We're approaching the sixth-way point of the 2012 season, which means we've got injuries and enough of a sample size to offer a couple pitching options that could do you well if you're looking for help. Here are four under the radar players you might want to consider targeting...
Danny Duffy, SP, Kansas City Royals
By now, Duffy may or may not be owned in your league—I actually just made a trade for him this week. So far he’s 2-2 with a 3.57 ERA and 1.37 WHIP. These aren’t impressive numbers by any means, but the 23-year-old lefty will probably become the Royals' ace by the end of the year.
The Royals got off to an incredibly bad start, at one point losing 11 straight games. As this offense clicks (and it will), expect Duffy to at least benefit in the win category of the stat sheet. Duffy is predominately a fly-ball pitcher, but that isn’t such a drawback when you consider the park factor of Kauffman Stadium. He’s coming off a win against the New York Yankees and his confidence should only improve as he gets more starts under his belt.
Derek Lowe, SP, Cleveland Indians
Odds are, Lowe is owned in your league. So far this year he has been a pleasant surprise, posting a 4-1 record. There will be a stretch run where Lowe looks more like the 38-year-old pitcher who Atlanta traded to Cleveland in the offseason, that’s mostly because Lowe has a stunning ground ball-to-fly-ball ratio. Eventually those ground balls are going to find holes and Lowe will get rocked in a couple of starts.
Then again, maybe he won’t.
Playing in a hitter-friendly park (Progressive Field) the Indians have one of the best infield defenses in the majors. This is mainly why Lowe is second in the league in wins. His only loss came against Seattle, the only game in which he gave up more fly balls than ground balls. Lowe is currently fifth in the A.L. with a 1.35 ground ball/fly ball rate.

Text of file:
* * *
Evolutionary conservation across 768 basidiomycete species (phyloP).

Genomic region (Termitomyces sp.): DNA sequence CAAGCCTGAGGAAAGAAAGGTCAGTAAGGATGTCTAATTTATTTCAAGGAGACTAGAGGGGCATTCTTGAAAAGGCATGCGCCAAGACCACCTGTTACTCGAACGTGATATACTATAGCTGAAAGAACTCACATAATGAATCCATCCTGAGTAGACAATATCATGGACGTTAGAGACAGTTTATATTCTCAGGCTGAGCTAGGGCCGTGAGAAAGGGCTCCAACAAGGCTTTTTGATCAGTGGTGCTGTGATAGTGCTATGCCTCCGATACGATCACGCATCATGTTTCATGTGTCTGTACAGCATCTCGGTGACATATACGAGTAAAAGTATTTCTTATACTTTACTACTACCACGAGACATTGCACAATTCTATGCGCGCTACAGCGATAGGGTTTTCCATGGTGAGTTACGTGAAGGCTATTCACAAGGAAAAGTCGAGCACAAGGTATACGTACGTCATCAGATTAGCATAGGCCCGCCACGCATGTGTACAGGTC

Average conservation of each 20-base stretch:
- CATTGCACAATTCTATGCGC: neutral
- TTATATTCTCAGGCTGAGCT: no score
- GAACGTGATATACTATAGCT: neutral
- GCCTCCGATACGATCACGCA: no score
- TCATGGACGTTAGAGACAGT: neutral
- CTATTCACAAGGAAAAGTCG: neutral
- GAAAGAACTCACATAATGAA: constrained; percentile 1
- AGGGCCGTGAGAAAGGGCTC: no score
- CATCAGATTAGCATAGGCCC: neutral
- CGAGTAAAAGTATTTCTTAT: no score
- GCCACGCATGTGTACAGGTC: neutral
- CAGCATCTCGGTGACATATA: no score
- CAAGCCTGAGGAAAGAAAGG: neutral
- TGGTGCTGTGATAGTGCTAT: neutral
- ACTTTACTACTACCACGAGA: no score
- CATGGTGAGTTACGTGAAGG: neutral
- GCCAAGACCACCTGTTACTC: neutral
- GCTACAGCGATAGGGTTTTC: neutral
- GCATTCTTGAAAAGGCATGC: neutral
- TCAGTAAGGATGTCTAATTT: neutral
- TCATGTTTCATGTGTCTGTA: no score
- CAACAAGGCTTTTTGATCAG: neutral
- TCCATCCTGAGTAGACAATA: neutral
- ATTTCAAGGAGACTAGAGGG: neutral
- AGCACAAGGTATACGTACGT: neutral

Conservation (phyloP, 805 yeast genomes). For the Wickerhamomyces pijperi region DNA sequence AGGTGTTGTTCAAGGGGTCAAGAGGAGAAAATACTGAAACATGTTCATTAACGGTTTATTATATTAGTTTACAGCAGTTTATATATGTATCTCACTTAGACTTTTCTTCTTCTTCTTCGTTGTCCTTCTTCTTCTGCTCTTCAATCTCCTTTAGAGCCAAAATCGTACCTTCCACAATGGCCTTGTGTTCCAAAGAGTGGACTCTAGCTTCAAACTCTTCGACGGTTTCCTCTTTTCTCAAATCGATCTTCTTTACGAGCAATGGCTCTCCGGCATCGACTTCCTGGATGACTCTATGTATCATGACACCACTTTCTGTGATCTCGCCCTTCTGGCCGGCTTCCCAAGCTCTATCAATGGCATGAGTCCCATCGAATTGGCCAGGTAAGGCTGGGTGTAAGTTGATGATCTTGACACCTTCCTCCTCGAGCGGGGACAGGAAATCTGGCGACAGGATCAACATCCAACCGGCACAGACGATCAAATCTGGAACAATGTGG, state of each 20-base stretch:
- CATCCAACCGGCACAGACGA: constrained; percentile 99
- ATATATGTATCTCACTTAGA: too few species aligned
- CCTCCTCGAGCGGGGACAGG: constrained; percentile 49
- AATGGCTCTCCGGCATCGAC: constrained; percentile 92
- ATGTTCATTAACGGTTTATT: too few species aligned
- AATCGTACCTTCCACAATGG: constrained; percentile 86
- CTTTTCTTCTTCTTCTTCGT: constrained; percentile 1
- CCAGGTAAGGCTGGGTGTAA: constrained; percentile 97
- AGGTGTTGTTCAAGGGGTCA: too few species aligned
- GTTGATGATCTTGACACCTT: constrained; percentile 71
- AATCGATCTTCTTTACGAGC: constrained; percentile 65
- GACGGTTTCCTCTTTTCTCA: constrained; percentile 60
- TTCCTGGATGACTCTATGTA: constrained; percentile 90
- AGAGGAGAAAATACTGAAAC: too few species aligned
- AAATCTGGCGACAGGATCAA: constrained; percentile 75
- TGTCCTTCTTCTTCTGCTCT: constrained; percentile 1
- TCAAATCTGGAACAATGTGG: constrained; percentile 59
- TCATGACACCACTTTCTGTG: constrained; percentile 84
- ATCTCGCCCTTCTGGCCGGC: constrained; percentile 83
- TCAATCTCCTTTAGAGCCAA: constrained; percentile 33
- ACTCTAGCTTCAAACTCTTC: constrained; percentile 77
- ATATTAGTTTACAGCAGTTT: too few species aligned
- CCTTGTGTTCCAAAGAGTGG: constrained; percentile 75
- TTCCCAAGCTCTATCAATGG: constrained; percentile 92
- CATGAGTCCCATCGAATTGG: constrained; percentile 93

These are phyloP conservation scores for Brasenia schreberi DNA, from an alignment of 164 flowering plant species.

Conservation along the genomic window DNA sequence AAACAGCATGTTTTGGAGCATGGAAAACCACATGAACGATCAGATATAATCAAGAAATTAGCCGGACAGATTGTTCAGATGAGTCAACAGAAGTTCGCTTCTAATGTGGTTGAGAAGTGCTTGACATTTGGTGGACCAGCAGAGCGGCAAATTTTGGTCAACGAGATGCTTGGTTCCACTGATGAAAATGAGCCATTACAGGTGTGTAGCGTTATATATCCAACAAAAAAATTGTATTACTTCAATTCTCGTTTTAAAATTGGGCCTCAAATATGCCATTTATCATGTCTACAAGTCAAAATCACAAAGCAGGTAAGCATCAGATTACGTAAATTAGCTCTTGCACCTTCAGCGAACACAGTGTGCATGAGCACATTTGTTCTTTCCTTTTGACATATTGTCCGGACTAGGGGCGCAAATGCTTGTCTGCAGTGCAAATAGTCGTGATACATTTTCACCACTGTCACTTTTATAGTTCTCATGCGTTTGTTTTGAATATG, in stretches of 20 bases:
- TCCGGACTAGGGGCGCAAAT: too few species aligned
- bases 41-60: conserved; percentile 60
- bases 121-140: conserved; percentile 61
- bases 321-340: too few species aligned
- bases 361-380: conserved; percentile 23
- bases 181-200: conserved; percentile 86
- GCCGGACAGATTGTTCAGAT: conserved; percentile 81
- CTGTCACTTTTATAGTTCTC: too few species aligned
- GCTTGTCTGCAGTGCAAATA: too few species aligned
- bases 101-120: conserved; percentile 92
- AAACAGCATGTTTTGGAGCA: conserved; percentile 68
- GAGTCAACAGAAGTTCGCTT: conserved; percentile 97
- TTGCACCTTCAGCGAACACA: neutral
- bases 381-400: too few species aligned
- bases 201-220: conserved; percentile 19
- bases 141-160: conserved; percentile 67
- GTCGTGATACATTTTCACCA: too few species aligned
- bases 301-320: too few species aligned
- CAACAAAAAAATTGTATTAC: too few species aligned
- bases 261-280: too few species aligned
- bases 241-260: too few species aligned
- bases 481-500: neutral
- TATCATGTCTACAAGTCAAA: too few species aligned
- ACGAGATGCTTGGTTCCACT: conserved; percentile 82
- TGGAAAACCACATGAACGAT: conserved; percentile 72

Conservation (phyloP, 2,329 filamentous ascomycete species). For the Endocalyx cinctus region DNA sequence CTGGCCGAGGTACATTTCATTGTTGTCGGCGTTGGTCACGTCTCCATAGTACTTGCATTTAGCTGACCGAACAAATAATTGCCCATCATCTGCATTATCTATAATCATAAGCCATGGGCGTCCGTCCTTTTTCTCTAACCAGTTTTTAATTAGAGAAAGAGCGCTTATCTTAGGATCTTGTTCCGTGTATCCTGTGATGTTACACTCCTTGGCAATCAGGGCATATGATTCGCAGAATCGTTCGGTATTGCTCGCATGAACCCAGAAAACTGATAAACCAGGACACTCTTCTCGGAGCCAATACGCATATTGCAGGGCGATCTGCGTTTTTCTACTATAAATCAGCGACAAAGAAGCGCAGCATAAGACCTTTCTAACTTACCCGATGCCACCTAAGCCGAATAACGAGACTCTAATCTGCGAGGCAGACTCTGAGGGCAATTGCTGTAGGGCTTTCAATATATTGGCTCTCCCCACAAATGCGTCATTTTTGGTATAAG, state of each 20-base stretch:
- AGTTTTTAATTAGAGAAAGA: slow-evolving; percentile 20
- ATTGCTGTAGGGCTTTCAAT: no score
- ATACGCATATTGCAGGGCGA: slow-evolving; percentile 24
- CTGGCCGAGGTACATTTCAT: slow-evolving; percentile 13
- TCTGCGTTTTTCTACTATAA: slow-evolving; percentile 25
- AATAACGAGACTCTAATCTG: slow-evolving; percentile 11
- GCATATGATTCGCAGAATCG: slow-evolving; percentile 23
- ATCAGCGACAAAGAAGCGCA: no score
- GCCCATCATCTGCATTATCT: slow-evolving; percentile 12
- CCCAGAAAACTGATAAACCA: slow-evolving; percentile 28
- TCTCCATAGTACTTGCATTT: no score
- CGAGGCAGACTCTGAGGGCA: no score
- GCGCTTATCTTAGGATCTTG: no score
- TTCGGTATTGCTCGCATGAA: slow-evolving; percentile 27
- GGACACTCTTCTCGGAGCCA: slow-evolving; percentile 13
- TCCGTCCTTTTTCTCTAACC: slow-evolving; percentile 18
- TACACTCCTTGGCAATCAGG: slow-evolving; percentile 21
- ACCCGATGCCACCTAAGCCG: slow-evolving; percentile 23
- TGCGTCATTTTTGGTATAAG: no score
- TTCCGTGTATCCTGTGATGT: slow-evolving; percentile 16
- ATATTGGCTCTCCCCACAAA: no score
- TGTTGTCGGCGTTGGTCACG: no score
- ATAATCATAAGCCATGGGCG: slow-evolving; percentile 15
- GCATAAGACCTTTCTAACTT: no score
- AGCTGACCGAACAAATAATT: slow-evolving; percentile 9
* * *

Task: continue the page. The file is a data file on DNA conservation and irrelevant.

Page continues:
If you’re an owner of Derek Lowe you’ve got something good going for you—he’s a motivated veteran. Atlanta virtually dumped him off to Cleveland in a trade; they were willing to eat up more than half of his remaining salary left on his contract. Lowe really has nothing left to prove in his 15th year in the majors, and that is what makes him such a dangerous pitcher. It’s never a good idea to get rid of a veteran pitcher after just one poor year. This is why if you don't have him, he would be a great pickup in a trade sooner rather than later.
Edinson Volquez, SP, San Diego Padres
Volquez is 0-2 with a 2.92 ERA and he is playing for a terrible San Diego team. Volquez is surprisingly owned in only 16 percent of ESPN leagues. He is primarily a ground-ball pitcher and now that he has found himself in San Diego pitching in Petco, fewer fly balls are leaving the park for him than at any point in his career. This explains his low WHIP of 1.16 (compared to his career average 1.47). Volquez has walked a lot of hitters (18 BB in 37 innings pitched), but he’s also struck out 33 batters. Teams are hitting his fastball fairly well (.317 average), but struggling with his changeup (only .167) which he throws 24 percent of the time.
Rafael Soriano, RP, New York Yankees
After the devastating injury to the Mariano Rivera, Soriano is currently flying off the waiver wire. Prior to Thursday, he was owned in 0.9 percent of ESPN leagues. That number has since jumped to 12 percent. Manager Joe Girardi has still yet to decide who will take over the closing duties, as it is between Soriano and David Robertson, but I would expect Soriano to be the man. This is pure filler pick-up as there’s nothing that would indicate Soriano will be a dominant closer, let alone a viable one, but he’s certainly worth the chance.
As a set-up man, Soriano was 2-0 with a 2.00 ERA, 1.89 WHIP, and eight strikeouts.
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